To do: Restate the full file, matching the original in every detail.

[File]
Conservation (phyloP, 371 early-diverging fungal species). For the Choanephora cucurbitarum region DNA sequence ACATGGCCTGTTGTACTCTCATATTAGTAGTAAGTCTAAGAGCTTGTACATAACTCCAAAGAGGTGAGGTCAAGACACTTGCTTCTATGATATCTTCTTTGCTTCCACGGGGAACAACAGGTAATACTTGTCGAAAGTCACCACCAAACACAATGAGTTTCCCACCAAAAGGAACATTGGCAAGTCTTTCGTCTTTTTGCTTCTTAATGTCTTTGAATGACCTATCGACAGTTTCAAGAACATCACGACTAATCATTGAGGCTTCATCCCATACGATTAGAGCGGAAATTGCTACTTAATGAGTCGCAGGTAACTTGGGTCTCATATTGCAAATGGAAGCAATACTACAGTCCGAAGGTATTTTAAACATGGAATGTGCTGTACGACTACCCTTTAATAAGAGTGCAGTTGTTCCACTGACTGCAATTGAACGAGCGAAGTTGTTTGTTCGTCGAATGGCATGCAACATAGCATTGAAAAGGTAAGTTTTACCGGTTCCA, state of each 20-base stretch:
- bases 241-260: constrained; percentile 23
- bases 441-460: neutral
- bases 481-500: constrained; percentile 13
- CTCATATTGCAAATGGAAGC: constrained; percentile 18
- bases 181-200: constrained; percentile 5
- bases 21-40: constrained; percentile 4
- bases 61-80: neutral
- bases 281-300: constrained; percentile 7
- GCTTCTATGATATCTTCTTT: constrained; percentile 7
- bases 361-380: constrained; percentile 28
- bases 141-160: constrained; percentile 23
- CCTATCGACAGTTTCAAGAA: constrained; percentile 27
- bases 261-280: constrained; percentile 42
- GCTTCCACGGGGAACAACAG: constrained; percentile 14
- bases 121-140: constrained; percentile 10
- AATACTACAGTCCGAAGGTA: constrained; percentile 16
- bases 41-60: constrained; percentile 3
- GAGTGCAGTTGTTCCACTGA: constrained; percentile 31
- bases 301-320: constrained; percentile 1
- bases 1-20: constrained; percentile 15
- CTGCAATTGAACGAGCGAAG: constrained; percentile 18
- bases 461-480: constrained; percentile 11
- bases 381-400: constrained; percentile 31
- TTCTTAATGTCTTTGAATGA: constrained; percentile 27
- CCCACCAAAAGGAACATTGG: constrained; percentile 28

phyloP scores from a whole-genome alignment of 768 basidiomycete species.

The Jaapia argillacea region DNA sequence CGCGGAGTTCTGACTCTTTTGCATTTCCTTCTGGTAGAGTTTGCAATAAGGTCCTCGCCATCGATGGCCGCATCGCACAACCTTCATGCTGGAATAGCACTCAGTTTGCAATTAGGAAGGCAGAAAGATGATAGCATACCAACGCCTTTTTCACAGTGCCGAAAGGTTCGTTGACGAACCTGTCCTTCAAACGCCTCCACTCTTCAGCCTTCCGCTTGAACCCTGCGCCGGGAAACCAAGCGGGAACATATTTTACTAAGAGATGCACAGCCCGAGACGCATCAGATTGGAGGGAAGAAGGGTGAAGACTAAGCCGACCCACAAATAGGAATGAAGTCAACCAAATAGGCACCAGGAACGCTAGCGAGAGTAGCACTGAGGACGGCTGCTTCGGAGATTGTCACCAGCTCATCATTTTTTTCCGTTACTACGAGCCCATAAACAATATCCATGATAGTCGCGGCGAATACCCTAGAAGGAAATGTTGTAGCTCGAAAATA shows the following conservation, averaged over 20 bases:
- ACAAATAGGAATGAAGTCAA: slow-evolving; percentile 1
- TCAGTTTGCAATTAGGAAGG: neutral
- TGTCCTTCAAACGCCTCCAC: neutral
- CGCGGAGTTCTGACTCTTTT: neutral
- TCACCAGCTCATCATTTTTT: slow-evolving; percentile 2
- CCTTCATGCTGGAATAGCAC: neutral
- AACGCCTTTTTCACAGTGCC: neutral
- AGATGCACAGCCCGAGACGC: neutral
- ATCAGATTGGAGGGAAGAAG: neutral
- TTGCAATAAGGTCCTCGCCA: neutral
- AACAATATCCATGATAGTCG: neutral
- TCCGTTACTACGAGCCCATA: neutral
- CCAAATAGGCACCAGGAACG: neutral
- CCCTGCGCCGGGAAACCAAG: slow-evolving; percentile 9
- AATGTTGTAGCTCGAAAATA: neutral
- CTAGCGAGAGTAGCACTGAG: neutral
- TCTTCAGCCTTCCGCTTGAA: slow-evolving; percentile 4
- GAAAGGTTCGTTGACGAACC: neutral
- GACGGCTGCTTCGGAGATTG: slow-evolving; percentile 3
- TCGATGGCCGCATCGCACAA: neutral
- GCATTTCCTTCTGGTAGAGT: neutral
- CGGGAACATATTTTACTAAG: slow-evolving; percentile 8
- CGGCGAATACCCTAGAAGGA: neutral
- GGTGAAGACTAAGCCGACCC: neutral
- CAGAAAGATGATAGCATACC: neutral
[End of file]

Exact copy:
Conservation (phyloP, 371 early-diverging fungal species). For the Choanephora cucurbitarum region DNA sequence ACATGGCCTGTTGTACTCTCATATTAGTAGTAAGTCTAAGAGCTTGTACATAACTCCAAAGAGGTGAGGTCAAGACACTTGCTTCTATGATATCTTCTTTGCTTCCACGGGGAACAACAGGTAATACTTGTCGAAAGTCACCACCAAACACAATGAGTTTCCCACCAAAAGGAACATTGGCAAGTCTTTCGTCTTTTTGCTTCTTAATGTCTTTGAATGACCTATCGACAGTTTCAAGAACATCACGACTAATCATTGAGGCTTCATCCCATACGATTAGAGCGGAAATTGCTACTTAATGAGTCGCAGGTAACTTGGGTCTCATATTGCAAATGGAAGCAATACTACAGTCCGAAGGTATTTTAAACATGGAATGTGCTGTACGACTACCCTTTAATAAGAGTGCAGTTGTTCCACTGACTGCAATTGAACGAGCGAAGTTGTTTGTTCGTCGAATGGCATGCAACATAGCATTGAAAAGGTAAGTTTTACCGGTTCCA, state of each 20-base stretch:
- bases 241-260: constrained; percentile 23
- bases 441-460: neutral
- bases 481-500: constrained; percentile 13
- CTCATATTGCAAATGGAAGC: constrained; percentile 18
- bases 181-200: constrained; percentile 5
- bases 21-40: constrained; percentile 4
- bases 61-80: neutral
- bases 281-300: constrained; percentile 7
- GCTTCTATGATATCTTCTTT: constrained; percentile 7
- bases 361-380: constrained; percentile 28
- bases 141-160: constrained; percentile 23
- CCTATCGACAGTTTCAAGAA: constrained; percentile 27
- bases 261-280: constrained; percentile 42
- GCTTCCACGGGGAACAACAG: constrained; percentile 14
- bases 121-140: constrained; percentile 10
- AATACTACAGTCCGAAGGTA: constrained; percentile 16
- bases 41-60: constrained; percentile 3
- GAGTGCAGTTGTTCCACTGA: constrained; percentile 31
- bases 301-320: constrained; percentile 1
- bases 1-20: constrained; percentile 15
- CTGCAATTGAACGAGCGAAG: constrained; percentile 18
- bases 461-480: constrained; percentile 11
- bases 381-400: constrained; percentile 31
- TTCTTAATGTCTTTGAATGA: constrained; percentile 27
- CCCACCAAAAGGAACATTGG: constrained; percentile 28

phyloP scores from a whole-genome alignment of 768 basidiomycete species.

The Jaapia argillacea region DNA sequence CGCGGAGTTCTGACTCTTTTGCATTTCCTTCTGGTAGAGTTTGCAATAAGGTCCTCGCCATCGATGGCCGCATCGCACAACCTTCATGCTGGAATAGCACTCAGTTTGCAATTAGGAAGGCAGAAAGATGATAGCATACCAACGCCTTTTTCACAGTGCCGAAAGGTTCGTTGACGAACCTGTCCTTCAAACGCCTCCACTCTTCAGCCTTCCGCTTGAACCCTGCGCCGGGAAACCAAGCGGGAACATATTTTACTAAGAGATGCACAGCCCGAGACGCATCAGATTGGAGGGAAGAAGGGTGAAGACTAAGCCGACCCACAAATAGGAATGAAGTCAACCAAATAGGCACCAGGAACGCTAGCGAGAGTAGCACTGAGGACGGCTGCTTCGGAGATTGTCACCAGCTCATCATTTTTTTCCGTTACTACGAGCCCATAAACAATATCCATGATAGTCGCGGCGAATACCCTAGAAGGAAATGTTGTAGCTCGAAAATA shows the following conservation, averaged over 20 bases:
- ACAAATAGGAATGAAGTCAA: slow-evolving; percentile 1
- TCAGTTTGCAATTAGGAAGG: neutral
- TGTCCTTCAAACGCCTCCAC: neutral
- CGCGGAGTTCTGACTCTTTT: neutral
- TCACCAGCTCATCATTTTTT: slow-evolving; percentile 2
- CCTTCATGCTGGAATAGCAC: neutral
- AACGCCTTTTTCACAGTGCC: neutral
- AGATGCACAGCCCGAGACGC: neutral
- ATCAGATTGGAGGGAAGAAG: neutral
- TTGCAATAAGGTCCTCGCCA: neutral
- AACAATATCCATGATAGTCG: neutral
- TCCGTTACTACGAGCCCATA: neutral
- CCAAATAGGCACCAGGAACG: neutral
- CCCTGCGCCGGGAAACCAAG: slow-evolving; percentile 9
- AATGTTGTAGCTCGAAAATA: neutral
- CTAGCGAGAGTAGCACTGAG: neutral
- TCTTCAGCCTTCCGCTTGAA: slow-evolving; percentile 4
- GAAAGGTTCGTTGACGAACC: neutral
- GACGGCTGCTTCGGAGATTG: slow-evolving; percentile 3
- TCGATGGCCGCATCGCACAA: neutral
- GCATTTCCTTCTGGTAGAGT: neutral
- CGGGAACATATTTTACTAAG: slow-evolving; percentile 8
- CGGCGAATACCCTAGAAGGA: neutral
- GGTGAAGACTAAGCCGACCC: neutral
- CAGAAAGATGATAGCATACC: neutral